The 8.337 Million People Who Can Help You Write a Better Sales Letter

I want to introduce you to the 8.337 million people who can help you write a better sales letter.

They won’t tell you how to write a better headline, create the perfect call to action, or craft a compelling offer. Instead, they’ll help you master an often-overlooked, yet equally critical fourth element that can make a dramatic impact on conversions. . .

The fact that it’s a letter.


Shortly after my birthday a few weeks ago, I sat down to write thank you letters to the family members who sent me gifts.

I write thank you letters because:

  1. They’re nice.
  2. I’m 26 years old, I haven’t lived with my parents for eight years, but I still know my mom will yell at me if I don’t.

Do you know what I had to do first before I could start writing?

Figure out whom I was writing to — because I wasn’t about to write to Grandma using the same tone and (colorful) language I use when writing to my sister.

Just like writing a thank you letter, writing a sales letter should start the exact same way — figure out whom you’re writing to. 

How to Figure Out Whom You’re Writing To

Let’s start with the wrong way to pen a sales letter. When considering who will receive your letter, you should not be writing to:

  • An amalgamation of catch-all demographics like “moms ages 35-44 who work from home.”
  • A simple designation of one of your email list segments, such as “past buyers.”
  • An alternate version of yourself. Hint: The road to ruin is paved with thoughts like, “Well, that headline would certainly make me want to keep reading.”

A sales letter should be written to one person.

One. Specific. Person.

Just like Kurt Vonnegut said in number seven of his classic “8 Tips on How to Write a Great Story” list, “Write to please just one person. If you open a window and make love to the world, so to speak, your story will get pneumonia.”

As it is with stories, so it goes with sales letters — you will do your best job when you write to one person.

Who is that person?

Your ideal customer.

How to Meet Your Ideal Customer

There are many fancy marketing terms for your ideal customer: customer avatar, customer persona, customer profile, to name a few.

Usually, this avatar or profile is the result of customer surveys, conversations with customers, quotes from customers taken from blog comments or social media posts, etc.

All of that data is distilled into one avatar (or sometimes multiple avatars) that represents your ideal customer, the biggest problems he or she is facing, and the type of solution he or she is seeking.

Creating a customer avatar will certainly help you find out more about who your ideal customer is. And I recommend you do them. All of the steps you have to go through to create an avatar (surveying, interviewing, etc.) will help you learn more about your ideal customer.

But there’s one problem — when you’re writing sales letter copy, it’s not enough to know who your customers are. You have to know why they are — you have to understand the experiences that have led them to needing your product.

How in the world do you do that?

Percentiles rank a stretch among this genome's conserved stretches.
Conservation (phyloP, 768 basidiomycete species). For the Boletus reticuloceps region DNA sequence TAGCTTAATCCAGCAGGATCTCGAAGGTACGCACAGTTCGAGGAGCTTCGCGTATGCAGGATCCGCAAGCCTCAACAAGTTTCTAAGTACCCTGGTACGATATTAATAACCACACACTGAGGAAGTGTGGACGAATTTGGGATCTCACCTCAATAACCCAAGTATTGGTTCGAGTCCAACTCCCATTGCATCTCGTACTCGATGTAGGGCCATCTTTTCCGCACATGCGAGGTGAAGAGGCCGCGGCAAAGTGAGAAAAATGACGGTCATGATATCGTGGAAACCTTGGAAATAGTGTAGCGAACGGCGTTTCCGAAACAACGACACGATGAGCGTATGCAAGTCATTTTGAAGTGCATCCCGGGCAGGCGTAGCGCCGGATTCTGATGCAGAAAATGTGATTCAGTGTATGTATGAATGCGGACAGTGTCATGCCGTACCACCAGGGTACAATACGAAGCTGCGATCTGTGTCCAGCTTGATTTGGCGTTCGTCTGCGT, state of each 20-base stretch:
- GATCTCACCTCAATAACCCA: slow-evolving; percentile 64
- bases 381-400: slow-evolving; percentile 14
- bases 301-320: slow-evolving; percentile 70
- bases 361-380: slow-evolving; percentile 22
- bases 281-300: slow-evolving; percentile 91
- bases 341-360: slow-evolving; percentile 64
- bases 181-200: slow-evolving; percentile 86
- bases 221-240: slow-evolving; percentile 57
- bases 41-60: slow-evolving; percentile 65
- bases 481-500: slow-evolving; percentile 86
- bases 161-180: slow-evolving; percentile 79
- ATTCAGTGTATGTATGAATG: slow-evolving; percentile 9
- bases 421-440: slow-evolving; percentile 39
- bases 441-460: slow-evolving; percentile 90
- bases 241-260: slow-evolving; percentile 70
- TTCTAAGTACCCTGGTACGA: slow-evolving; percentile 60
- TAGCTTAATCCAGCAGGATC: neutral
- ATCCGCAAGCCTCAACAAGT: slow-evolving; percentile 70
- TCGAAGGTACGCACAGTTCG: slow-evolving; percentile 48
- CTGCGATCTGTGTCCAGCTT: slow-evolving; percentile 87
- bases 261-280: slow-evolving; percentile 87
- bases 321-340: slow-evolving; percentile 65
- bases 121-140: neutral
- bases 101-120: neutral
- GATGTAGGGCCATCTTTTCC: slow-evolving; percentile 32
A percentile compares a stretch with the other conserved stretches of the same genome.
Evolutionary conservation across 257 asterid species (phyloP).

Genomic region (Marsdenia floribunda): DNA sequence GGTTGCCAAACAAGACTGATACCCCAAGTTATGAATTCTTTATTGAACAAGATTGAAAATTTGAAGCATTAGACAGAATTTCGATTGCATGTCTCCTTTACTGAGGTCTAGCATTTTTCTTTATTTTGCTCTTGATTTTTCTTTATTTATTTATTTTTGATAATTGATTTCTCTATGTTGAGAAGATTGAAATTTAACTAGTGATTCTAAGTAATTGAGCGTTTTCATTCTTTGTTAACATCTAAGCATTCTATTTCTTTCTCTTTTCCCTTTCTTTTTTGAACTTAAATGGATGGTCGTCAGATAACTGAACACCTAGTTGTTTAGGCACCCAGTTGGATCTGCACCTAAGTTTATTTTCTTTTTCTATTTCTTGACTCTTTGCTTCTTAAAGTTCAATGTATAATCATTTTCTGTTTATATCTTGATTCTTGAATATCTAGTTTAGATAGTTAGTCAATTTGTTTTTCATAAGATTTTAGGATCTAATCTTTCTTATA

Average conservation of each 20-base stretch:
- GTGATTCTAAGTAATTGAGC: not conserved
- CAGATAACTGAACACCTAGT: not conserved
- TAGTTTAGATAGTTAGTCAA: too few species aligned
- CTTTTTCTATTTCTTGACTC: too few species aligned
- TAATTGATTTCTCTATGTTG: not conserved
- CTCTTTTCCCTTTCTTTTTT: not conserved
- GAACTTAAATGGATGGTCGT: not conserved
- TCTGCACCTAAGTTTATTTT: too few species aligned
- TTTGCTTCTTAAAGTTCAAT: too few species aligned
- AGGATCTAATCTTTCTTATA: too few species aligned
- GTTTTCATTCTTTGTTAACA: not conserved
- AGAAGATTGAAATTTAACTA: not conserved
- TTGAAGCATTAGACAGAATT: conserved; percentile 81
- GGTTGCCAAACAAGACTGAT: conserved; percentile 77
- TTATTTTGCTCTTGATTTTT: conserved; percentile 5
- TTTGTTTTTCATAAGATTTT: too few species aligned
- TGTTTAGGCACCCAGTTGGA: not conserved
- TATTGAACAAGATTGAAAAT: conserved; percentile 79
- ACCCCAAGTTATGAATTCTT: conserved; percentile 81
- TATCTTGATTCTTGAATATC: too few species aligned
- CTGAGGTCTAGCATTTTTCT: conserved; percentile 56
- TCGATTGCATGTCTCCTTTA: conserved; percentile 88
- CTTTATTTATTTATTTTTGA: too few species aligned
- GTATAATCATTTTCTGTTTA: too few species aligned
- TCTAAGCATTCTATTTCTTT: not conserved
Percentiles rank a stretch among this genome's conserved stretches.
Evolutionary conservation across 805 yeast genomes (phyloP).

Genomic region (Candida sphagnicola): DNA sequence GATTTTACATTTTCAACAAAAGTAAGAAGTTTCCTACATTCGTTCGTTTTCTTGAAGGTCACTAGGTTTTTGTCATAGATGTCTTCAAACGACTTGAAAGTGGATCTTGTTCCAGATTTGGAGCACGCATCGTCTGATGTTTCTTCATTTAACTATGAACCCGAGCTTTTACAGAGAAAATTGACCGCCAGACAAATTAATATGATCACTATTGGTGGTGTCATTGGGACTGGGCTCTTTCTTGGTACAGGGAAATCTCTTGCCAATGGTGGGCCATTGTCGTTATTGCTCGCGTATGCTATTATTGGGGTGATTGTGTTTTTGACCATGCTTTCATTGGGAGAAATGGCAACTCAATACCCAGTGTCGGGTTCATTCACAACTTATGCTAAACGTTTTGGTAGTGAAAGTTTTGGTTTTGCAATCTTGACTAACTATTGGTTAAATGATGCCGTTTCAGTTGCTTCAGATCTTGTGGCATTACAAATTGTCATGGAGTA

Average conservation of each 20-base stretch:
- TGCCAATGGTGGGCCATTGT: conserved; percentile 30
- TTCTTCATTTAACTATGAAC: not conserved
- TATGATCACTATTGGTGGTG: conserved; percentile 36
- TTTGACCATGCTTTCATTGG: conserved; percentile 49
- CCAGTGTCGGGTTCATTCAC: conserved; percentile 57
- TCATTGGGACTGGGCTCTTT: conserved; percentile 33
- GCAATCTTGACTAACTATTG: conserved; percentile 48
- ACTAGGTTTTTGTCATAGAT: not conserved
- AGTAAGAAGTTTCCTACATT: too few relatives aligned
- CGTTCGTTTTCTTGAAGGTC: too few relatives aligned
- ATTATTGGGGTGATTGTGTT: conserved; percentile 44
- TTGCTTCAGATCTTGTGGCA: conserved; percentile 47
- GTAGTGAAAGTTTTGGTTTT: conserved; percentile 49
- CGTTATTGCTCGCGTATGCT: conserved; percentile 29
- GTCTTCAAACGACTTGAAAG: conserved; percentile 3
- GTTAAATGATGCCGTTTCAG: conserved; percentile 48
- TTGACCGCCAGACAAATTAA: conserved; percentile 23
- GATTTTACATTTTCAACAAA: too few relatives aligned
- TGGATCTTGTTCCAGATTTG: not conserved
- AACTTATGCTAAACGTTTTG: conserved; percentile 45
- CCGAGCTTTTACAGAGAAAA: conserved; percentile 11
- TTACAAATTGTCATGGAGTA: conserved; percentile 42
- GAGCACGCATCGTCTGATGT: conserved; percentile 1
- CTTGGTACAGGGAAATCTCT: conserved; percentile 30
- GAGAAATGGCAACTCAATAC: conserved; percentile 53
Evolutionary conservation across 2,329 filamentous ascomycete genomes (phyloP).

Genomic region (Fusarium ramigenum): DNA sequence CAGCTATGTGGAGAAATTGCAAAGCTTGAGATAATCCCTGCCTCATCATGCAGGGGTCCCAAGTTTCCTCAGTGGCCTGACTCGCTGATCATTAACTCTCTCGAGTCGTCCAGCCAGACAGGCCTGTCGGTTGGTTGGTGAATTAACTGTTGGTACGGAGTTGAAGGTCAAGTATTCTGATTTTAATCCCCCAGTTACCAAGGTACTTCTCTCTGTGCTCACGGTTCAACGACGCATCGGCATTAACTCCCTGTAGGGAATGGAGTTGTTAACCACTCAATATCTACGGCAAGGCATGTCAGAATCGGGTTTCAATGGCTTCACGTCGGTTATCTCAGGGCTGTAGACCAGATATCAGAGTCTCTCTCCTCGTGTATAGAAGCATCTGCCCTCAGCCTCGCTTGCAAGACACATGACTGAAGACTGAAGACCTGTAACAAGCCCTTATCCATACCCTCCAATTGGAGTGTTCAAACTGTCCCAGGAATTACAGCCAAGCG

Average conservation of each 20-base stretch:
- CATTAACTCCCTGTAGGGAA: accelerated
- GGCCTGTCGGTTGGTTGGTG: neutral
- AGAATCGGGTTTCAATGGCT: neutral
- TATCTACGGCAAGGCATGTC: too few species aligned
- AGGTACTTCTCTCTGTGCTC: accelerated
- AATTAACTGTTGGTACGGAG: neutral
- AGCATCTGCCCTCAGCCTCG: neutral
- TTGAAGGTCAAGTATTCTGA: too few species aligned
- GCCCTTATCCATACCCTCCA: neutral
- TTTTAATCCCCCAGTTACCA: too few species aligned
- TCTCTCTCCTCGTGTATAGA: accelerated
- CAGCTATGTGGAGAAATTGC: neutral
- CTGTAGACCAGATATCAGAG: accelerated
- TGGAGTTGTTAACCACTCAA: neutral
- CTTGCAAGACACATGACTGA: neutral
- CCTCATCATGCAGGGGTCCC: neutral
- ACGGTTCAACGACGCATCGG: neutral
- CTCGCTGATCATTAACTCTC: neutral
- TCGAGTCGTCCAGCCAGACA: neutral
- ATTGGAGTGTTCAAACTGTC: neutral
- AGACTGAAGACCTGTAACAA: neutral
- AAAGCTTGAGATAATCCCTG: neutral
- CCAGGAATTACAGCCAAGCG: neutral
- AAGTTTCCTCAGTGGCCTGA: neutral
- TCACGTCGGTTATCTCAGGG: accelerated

Easy — you remember they’re humans.

The Human Way to Write a High-Converting Sales Letter

Wikipedia has a good explanation of an old phrase you’ve probably heard — “the human condition:”

“The human condition encompasses the unique features of being human… It includes concerns such as the meaning of life, the search for gratification, the sense of curiosity, the inevitability of isolation, and the awareness of the inescapability of death.”

Whoa. . . heavy, man.

So why am I bringing this up?

Because it’s important to remember that — regardless of demographics, race, gender, creed, etc. — there are certain aspects of life all humans can relate to. There are certain characteristics of human behavior we all possess. To name only a few:

  • The need to belong: we crave a sense of community and inclusion.
  • The desire to avoid pain: self-explanatory — we’re pleasure seekers.
  • The need for significance: we want to know we matter.

Regardless of your product, if people are interested in buying it, it’s — in some way — speaking to a basic human need.

While it’s easy to list these aspects of human behavior and say, “Yeah, I understand that my ideal customer identifies with these,” it’s another thing to take the crucial next step and actually consider how these basic needs impact your ideal customer’s life.

Doing so will enable you to really understand how your product or service can fulfill these basic needs.

Think about it. . .

When Apple advertises their latest product, are they speaking to people who need a new phone or people who want to feel creative and part of a group?

When Chipotle gets country music legend Willie Nelson to cover a Coldplay hit for a two-minute Super Bowl ad, are they speaking to hungry people who want a burrito right away or to those who want to make a difference and join the “slow food” movement?

This is why Dan Kennedy’s The Ultimate Sales Letter — one of the most well-known books on writing sales letters ever — starts with explaining the importance of walking a mile in your customer’s shoes.

So how do you walk a mile in your customer’s shoes? You just cruise on over to HONY.

Meet the 8.337 Million People — The HONY Method for Writing to Your Ideal Customer

HONY, for the uninitiated, stands for Humans of New York. Even if that name doesn’t ring a bell, I’m willing to bet you’ve seen a HONY status update if you’re a Facebook user.